Whistleblower; the story of Edward Snowden

Richard Roque
A & R Theatre Company
Waterloo East Theatre

Alessandra Babaloa and Ruari Cannon Credit: Miles Elliot
A & R Theatre Company Credit: Miles Elliot
A & R Theatre Company Credit: Miles Elliot

Edward Snowden is one of a long line of whistleblowers, who at great personal risk revealed things their employers would prefer remained secret.

Documents he released showed the National Security Agency (NSA) of the US was secretly bulk collecting information on people’s e-mails and 'phone records. He also exposed the extent to which Britain’s GCHQ was busy bugging the network of cables carrying the world’s phone calls and then sharing this with the US.

Richard Roques play Whistleblower the story of Edward Snowden is about a lot more than the particular story of one person though it is sensitive to the details of that story.

In a succession of brief, often funny scenes on a minimal set, we see something of his background along with the changing activities of the intelligence agencies.

The fine cast of nine play multiple parts switching accents and behaviour quickly in a very busy performance. Cory Peterson for instance no sooner delivers a scene in which he is a believable US intelligence chief than he is in the role of a Guardian reporter.

The show begins with eight of the actors dressed in bland looking shirts working at the computers which line the sides of the stage. It looks and feels like a noisy call centre. It could be any modern office.

As the babble of communication subsides, Snowden (Ruari Cannon) enters and curls into a sleeping position on a raised block. Around him stand other whistleblowers such as Chelsea Manning who in a short ominous scene speak of their own experience to the sleeping figure.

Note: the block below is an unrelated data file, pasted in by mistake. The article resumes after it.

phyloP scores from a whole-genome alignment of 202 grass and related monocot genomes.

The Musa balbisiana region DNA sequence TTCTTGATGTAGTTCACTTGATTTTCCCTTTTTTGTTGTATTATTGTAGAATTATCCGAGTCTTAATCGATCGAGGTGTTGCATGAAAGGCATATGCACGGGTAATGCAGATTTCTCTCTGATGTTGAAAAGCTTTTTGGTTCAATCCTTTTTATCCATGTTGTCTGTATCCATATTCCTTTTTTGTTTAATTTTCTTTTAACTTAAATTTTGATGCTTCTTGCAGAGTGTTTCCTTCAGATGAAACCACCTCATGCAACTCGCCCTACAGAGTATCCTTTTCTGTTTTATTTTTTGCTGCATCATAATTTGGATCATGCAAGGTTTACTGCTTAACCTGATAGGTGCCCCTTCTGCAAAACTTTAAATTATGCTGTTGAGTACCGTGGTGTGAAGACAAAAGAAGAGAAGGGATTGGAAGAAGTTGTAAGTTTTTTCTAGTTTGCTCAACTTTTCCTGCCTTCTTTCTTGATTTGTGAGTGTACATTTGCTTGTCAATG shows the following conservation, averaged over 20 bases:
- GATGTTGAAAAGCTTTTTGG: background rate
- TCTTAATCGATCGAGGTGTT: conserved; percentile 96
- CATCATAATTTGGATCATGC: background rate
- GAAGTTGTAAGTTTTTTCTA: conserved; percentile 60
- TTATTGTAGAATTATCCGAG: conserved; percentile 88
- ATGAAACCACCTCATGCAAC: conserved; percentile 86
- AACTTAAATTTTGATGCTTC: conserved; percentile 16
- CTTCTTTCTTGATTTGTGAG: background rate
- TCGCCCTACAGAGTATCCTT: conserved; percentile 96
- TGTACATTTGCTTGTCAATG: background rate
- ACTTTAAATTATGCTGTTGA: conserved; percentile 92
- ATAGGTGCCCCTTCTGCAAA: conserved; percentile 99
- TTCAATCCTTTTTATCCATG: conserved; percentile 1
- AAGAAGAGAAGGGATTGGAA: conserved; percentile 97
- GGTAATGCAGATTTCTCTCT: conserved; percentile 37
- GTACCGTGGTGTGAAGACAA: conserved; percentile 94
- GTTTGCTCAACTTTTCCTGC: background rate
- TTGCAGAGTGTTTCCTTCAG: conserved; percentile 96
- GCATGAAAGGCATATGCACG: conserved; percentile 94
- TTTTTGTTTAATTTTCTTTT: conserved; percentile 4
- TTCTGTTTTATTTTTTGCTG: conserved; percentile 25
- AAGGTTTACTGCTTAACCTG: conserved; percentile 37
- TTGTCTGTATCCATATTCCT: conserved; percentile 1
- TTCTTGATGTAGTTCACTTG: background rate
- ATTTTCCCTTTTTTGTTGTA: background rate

In the early parts of the show, Snowden doesn’t seem like any sort of rebel. Indeed in 2004, despite a huge anti-war movement, he voluntarily enlists into the army in order to fight America’s war in Iraq.

Later, his computer skills gain him a highly paid job with the CIA in Switzerland. We see how this posting sours when the intelligence agency tries to set up a banker so as to blackmail him into becoming an informant.

This is the old slow way of gaining information. The growth in communication technology opens up massive opportunities for the intelligence services to spy on an easier grander scale. Not that the old ways are entirely forgotten.

When the Guardian journalist Glenn Greenwald begins to publish Snowden’s material, an NSA official is shown commenting on Greenwald’s homosexuality that, "there was a time when we could use that against them. Now they are likely to take their mother on a parade."

Many scenes suggest the agency does not really know what it is doing and is very lucky its activities are not constantly rumbled.

Its briefings seem slightly shambolic with even those presenting developments being less than clear about what they are doing. They are shown to be lying to the Senate about the data they collect on Americans.

There are hilarious scenes in which the Guardian gets the Verizon Telecommunications Company to confirm that they are secretly providing the NSA with daily records of the 'phone calls made by Americans.

Ruari Cannon plays Snowden as a reserved gentle figure, almost nerd-like in his social skills. For much of the performance, he seems naïvely surprised at what he is discovering about the activities of US agencies. It is only at the end when the lights go on that he steps forward to make anything of a speech. What he then says is dignified, thoughtful and engaging.

The security services seem to want to know everything about us. It is only fair that we should know a lot more about them and that shouldn’t have to depend on the bravery of people like Edward Snowden.

Reviewer: Keith Mckenna

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